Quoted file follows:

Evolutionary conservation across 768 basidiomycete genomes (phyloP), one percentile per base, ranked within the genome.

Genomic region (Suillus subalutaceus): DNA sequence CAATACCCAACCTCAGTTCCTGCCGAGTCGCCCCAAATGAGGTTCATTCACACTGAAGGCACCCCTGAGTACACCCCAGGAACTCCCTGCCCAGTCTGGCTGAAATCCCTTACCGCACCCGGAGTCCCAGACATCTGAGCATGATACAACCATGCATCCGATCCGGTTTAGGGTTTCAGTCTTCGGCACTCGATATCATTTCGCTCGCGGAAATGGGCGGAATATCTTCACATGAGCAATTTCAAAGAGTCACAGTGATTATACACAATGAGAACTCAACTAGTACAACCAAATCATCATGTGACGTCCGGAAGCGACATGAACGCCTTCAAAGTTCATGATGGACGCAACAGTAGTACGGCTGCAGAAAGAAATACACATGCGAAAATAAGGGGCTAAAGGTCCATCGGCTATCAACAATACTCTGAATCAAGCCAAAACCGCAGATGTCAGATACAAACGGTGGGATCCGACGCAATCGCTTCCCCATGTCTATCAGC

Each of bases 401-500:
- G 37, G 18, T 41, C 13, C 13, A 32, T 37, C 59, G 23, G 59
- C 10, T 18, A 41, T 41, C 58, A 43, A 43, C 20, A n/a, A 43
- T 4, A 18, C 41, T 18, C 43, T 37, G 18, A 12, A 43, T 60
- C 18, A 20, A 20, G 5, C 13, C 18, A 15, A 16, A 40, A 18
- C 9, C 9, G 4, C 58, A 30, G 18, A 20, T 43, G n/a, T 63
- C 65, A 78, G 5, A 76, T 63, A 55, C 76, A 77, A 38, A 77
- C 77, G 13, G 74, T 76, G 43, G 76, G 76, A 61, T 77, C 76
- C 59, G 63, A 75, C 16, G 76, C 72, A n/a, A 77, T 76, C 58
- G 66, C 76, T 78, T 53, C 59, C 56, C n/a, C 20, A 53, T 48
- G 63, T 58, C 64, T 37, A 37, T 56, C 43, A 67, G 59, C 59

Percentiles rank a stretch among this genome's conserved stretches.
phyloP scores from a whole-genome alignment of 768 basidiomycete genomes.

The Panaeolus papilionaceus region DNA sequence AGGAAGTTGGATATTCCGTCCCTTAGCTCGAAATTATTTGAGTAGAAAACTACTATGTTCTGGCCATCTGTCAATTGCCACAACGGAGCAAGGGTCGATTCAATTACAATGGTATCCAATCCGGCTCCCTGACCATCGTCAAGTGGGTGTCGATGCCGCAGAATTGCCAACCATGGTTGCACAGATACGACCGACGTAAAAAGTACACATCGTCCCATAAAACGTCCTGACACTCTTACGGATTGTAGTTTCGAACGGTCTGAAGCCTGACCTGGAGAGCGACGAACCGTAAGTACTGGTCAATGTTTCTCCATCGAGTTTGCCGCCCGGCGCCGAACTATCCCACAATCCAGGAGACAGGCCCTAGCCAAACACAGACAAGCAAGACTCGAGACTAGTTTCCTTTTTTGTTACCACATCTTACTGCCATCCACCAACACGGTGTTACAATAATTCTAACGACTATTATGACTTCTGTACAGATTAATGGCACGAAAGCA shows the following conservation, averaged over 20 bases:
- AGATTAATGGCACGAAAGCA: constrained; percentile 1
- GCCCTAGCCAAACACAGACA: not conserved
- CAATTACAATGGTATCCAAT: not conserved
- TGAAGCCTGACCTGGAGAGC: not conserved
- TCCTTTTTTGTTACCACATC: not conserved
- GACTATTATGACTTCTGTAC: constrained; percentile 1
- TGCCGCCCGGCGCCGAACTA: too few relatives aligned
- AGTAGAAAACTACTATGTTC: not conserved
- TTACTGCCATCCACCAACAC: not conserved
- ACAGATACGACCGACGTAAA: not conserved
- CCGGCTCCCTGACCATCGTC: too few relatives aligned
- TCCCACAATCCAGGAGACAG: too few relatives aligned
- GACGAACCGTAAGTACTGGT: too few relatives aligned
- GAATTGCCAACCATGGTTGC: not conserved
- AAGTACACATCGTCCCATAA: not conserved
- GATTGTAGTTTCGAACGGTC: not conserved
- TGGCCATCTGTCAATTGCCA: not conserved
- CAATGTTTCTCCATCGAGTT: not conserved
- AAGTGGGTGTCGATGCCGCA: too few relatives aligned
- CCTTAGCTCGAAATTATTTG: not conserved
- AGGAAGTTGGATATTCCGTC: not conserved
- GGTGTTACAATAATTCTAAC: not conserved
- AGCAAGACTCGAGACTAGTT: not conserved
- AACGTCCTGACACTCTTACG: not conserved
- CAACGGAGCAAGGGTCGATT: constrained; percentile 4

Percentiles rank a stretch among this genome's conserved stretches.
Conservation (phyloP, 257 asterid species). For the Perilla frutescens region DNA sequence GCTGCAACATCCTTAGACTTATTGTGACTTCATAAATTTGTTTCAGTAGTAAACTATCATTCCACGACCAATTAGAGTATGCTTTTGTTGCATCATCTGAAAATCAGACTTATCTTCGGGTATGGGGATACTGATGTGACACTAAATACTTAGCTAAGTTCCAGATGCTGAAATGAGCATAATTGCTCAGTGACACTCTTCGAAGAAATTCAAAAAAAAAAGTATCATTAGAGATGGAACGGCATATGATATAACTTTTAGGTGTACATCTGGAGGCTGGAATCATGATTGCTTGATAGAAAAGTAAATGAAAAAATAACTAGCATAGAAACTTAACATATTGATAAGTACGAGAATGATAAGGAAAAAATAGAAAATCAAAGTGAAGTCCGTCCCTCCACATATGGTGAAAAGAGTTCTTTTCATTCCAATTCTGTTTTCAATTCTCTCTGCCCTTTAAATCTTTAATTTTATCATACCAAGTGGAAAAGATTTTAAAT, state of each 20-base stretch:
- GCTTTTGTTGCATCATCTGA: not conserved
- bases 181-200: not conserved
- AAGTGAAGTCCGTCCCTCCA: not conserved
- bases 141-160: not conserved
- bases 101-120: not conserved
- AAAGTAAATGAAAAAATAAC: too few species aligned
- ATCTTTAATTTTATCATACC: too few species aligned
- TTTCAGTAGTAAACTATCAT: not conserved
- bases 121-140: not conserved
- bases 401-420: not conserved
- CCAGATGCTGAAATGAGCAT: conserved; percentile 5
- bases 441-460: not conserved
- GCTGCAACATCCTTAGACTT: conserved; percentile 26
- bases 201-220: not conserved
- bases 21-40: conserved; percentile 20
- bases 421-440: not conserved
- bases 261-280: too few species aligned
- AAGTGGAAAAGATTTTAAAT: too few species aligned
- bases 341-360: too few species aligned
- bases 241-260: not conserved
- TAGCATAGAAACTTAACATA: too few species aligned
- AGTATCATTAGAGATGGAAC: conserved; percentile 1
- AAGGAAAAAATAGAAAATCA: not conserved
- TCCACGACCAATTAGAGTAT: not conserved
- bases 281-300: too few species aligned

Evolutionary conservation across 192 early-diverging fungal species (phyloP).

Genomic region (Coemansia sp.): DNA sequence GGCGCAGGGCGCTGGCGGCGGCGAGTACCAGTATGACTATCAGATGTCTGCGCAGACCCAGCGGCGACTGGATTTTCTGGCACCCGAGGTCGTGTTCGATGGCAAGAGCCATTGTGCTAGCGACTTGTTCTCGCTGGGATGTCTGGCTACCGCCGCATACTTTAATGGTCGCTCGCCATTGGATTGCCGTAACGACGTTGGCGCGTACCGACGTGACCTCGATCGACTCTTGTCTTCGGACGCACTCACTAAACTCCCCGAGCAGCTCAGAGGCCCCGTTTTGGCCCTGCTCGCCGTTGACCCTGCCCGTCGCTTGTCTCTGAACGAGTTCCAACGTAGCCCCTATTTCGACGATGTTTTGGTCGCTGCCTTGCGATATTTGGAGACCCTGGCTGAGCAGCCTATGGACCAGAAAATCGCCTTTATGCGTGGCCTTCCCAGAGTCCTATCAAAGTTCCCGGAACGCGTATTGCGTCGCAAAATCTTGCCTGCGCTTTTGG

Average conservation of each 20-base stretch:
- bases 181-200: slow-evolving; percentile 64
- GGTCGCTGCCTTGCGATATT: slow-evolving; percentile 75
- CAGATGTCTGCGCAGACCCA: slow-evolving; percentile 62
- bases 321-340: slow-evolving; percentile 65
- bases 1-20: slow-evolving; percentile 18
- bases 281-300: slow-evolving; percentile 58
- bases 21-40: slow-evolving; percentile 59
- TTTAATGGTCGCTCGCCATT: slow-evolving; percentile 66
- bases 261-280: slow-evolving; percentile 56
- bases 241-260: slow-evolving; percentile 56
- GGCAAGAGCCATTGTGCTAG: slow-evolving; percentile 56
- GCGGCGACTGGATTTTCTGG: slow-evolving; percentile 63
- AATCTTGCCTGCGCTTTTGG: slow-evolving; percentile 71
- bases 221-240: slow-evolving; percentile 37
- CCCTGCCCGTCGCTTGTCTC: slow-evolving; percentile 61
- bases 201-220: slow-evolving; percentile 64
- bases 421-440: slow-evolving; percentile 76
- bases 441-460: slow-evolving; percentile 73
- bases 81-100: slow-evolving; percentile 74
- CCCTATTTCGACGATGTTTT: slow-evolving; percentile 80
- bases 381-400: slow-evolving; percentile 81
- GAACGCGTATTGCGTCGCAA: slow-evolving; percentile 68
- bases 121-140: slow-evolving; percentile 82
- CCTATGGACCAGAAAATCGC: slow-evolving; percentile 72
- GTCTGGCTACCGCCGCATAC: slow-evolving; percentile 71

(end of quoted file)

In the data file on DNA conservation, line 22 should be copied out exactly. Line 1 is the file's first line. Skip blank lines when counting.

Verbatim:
- GACTATTATGACTTCTGTAC: constrained; percentile 1